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I recently obtained an HP Pavilion a1510n desktop with no RAM or hard drive. I put in four sticks of 512MB DDR400 RAM, an HD4350 256MB and a Hitachi 160GB SATA II HDD with Windows 7 Home Premium 32-bit. (Standard specs include AMD Athlon 64 3800+ @ 2.4 GHz.) All drivers appear to be present. However, the audio icon on the taskbar has a red X over it and I'm not getting any sound out of my machine. HP's support site doesn't have any Windows 7 drivers/support (as usual) and I'm trying to look for the driver itself. The motherboard's on board audio is listed as "Built in Azalia 8 channel audio" and "Realtek ALC883 8-channel High Definition Audio CODEC". Does anyone have a possible solution to my problem?

Solution: Well, there isn't one really. However, I managed to get the onboard audio working for a short period of time. I downloaded the UAA HD hotfix from MS (KB835221) and installed the FRE version of the hotfix. Afterwards, I installed the original Realtek audio drivers from the HP site. The audio was working well, but after a restart, the audio was kaput again. I was fed up, so I got a Creative SB Live! sound card used for $10 and I'm having no problems with XP. NOTE: I tried installing Windows 7, but getting the sound card to work is too much of a hassle. Windows 7 doesn't recognize it from the start and some special drivers must be downloaded for it to work.

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What shows up under audio devices in Device Manager? –  ta.speot.is Oct 30 '10 at 4:51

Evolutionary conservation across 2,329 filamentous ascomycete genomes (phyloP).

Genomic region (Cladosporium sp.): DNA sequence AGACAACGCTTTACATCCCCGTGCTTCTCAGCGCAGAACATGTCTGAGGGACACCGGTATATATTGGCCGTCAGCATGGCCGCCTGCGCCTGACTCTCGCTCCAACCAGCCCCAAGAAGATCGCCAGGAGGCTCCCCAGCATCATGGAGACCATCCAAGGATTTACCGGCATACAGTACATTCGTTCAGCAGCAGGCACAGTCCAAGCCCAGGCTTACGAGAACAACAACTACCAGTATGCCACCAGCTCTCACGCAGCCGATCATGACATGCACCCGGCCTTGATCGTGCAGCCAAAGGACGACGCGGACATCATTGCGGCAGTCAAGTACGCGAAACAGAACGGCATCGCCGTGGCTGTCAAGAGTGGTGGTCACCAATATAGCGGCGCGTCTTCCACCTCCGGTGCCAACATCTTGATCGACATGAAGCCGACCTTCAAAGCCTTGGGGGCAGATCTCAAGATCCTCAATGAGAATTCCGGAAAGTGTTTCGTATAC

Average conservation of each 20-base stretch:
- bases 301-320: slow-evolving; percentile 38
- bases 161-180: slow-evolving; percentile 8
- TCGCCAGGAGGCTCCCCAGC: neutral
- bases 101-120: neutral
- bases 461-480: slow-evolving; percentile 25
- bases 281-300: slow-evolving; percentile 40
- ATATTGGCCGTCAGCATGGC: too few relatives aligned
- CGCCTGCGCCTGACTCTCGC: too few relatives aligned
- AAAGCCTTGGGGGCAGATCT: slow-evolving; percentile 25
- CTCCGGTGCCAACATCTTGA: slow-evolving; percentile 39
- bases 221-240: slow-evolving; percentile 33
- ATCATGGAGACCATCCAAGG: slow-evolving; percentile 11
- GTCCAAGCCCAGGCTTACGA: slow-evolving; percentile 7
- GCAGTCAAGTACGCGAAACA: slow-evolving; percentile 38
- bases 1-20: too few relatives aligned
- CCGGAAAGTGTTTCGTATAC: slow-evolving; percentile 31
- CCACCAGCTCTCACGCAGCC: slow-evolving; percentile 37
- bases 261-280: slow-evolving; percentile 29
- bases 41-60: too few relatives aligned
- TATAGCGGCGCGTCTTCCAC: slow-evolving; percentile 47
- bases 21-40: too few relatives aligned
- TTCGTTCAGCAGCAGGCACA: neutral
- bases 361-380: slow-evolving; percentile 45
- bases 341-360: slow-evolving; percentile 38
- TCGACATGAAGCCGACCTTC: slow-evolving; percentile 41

Surprisingly there's no visible problems under the Device Manager. There appears to be a "functioning" high definition audio driver, in fact. If I uninstalled this in the DM, would this fix it? –  Wesley Oct 30 '10 at 11:57
    
In response to my own comment... no. –  Wesley Nov 4 '10 at 5:31
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2 Answers

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The unknown device identifier will give you specifics about the device. You can find out exactly what chipset it uses and go to the manufacturer's page to find the correct drivers. I end up having to do this fairly frequently for various hardware.

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I tried it but nothing came up. It just seems that the Realtek ALC883 audio chipset never had Windows 7 support. Another thought though... if I were to run Windows XP Mode within Windows 7 Professional, could I install the audio driver for XP that way? –  Wesley Nov 21 '10 at 18:23
    
This answer provided me with some new tools, even though it didn't solve the problem. My own solution is posted in the question. –  Wesley Dec 2 '10 at 17:12
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I'm going to assume that the Vista Driver needs to be installed, and that will do the job.

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But it doesn't work... as the driver is supported for versions up to and including Vista. –  Wesley Oct 30 '10 at 11:55
    
@Wesley, Vista and Windows 7 have very similar driver models. You can probably extract the driver files from the setup and use Device Manager to point Windows at the folder you extracted the driver to. –  ta.speot.is Oct 30 '10 at 21:39
    
Did that already and there is still no audio. Even downloading Realtek drivers from other sites did not do anything. Would resorting to a sound card solve the problem? –  Wesley Oct 31 '10 at 0:21
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